Terror scare delayed ambulance response
BOSTON -- A pedestrian seriously injured after being struck by a car had to wait more than a half hour for an ambulance amid the confusion caused by the discovery of electronic devices around Boston last week, a city councilor says.
The 37-year-old man had been hit by a car in the city's Dorchester neighborhood at 4:17 p.m. Jan. 31 but was not taken to a hospital until a private ambulance arrived at the scene 31 minutes later, according to the Boston Herald.
"The issue here is that precious city resources were drained," City Councilor Michael Flaherty said at Wednesday night's meeting. "We had citizens of this city waiting for an ambulance because EMS was tied up in an emergency response that turned out to be a fraud."
The man was stabilized by Boston Fire Department officials while waiting for the ambulance.
Attorney General Martha Coakley last week charged Peter Berdovsky, 27, and Sean Stevens, 28, the two men accused of placing the devices around the city. The men pleaded not guilty to charges of planting a hoax device and disorderly conduct. The devices were light-up circuit boards with batteries and wires designed to promote the Cartoon Network show "Aqua Teen Hunger Force."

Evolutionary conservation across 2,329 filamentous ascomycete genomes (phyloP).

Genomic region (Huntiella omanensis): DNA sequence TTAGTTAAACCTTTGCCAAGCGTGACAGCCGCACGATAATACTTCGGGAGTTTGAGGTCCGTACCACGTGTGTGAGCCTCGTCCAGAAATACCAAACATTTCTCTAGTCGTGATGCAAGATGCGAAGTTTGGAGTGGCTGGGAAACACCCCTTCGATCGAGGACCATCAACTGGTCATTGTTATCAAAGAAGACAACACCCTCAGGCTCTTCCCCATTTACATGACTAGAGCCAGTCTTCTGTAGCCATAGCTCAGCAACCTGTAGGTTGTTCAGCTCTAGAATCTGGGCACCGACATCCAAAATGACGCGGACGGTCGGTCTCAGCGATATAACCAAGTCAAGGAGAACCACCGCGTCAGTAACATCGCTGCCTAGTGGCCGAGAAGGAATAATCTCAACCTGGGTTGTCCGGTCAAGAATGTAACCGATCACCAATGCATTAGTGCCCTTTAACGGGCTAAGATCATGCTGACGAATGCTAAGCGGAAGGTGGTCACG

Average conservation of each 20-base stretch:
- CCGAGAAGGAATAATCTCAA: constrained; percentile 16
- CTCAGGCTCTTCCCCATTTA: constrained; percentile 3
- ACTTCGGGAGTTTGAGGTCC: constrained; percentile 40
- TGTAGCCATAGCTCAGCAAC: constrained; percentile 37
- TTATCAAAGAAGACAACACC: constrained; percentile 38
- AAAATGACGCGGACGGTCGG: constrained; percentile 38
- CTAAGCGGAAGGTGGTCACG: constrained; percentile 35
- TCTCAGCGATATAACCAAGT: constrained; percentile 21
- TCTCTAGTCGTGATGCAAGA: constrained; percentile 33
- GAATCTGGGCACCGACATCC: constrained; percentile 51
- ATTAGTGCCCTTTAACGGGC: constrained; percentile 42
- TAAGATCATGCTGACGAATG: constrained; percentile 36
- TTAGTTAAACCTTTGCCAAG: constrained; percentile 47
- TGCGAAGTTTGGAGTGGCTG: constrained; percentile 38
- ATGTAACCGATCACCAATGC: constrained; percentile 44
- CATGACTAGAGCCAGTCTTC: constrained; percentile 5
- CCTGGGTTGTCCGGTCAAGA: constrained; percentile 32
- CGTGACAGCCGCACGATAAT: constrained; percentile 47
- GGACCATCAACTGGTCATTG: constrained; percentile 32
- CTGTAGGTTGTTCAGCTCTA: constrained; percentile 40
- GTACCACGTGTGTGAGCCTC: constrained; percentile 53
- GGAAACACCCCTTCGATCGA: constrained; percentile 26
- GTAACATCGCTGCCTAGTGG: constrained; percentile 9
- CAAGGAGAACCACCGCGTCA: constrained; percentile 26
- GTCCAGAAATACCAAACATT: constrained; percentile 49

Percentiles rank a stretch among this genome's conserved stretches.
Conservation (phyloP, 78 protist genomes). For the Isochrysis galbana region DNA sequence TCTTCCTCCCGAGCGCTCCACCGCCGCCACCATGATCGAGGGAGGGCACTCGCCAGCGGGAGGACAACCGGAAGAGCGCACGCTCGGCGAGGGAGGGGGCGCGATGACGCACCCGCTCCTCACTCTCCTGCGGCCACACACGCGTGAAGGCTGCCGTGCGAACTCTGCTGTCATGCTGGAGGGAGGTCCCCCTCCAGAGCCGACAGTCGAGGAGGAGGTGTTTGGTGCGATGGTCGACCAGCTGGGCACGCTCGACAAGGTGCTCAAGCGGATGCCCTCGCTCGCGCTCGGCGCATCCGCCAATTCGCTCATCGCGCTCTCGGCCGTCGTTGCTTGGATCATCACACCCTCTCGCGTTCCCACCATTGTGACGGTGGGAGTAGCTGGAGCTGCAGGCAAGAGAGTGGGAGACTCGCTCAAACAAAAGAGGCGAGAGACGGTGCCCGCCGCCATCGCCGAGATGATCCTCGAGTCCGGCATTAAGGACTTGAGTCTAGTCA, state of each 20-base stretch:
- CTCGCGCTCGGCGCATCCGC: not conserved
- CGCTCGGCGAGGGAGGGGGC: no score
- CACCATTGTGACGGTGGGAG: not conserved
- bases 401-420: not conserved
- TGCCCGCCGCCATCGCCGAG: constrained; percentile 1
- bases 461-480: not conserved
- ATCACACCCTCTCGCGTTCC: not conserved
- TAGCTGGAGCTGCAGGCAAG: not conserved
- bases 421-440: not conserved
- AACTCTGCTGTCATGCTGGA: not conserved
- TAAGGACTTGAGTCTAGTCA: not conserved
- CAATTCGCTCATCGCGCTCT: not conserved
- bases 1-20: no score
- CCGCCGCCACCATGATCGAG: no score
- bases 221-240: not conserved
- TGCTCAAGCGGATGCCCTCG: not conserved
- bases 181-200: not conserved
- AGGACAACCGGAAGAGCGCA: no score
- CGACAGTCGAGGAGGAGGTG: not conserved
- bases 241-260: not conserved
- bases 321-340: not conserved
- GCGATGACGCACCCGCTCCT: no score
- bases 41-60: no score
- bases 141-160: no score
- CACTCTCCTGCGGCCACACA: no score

Berdovksy also videotaped police response to the discovery of one device. His lawyer has said Berdovsky was initially unaware that authorities were responding to one of the light boards the two men had left behind.
Councilor Stephen Murphy said, "Clearly those photos show there is a premeditation factor here. They are not a couple of dupes."
Supporters of Berdovsky and Stevens have launched a Web site in which they urge people to contact public officials and ask for leniency for the pair.
"At this point, the best route of action would be to call these people and request that charges against Peter and Sean be dropped," says a message on the Web site.
Lawyers for the men met with prosecutors in Coakley's office on Wednesday to try and resolve the case, but no agreement was reached, lawyer Michael L. Rich told The Boston Globe.
Meanwhile, the national news publicity appeared to have no initial effect on the ratings for "Aqua Teen Hunger Force." The show averaged 386,000 viewers last week among its targeted demographic of 18-to-24-year-olds, according to Nielsen Media Research. The previous week, it averaged 380,000 young viewers.
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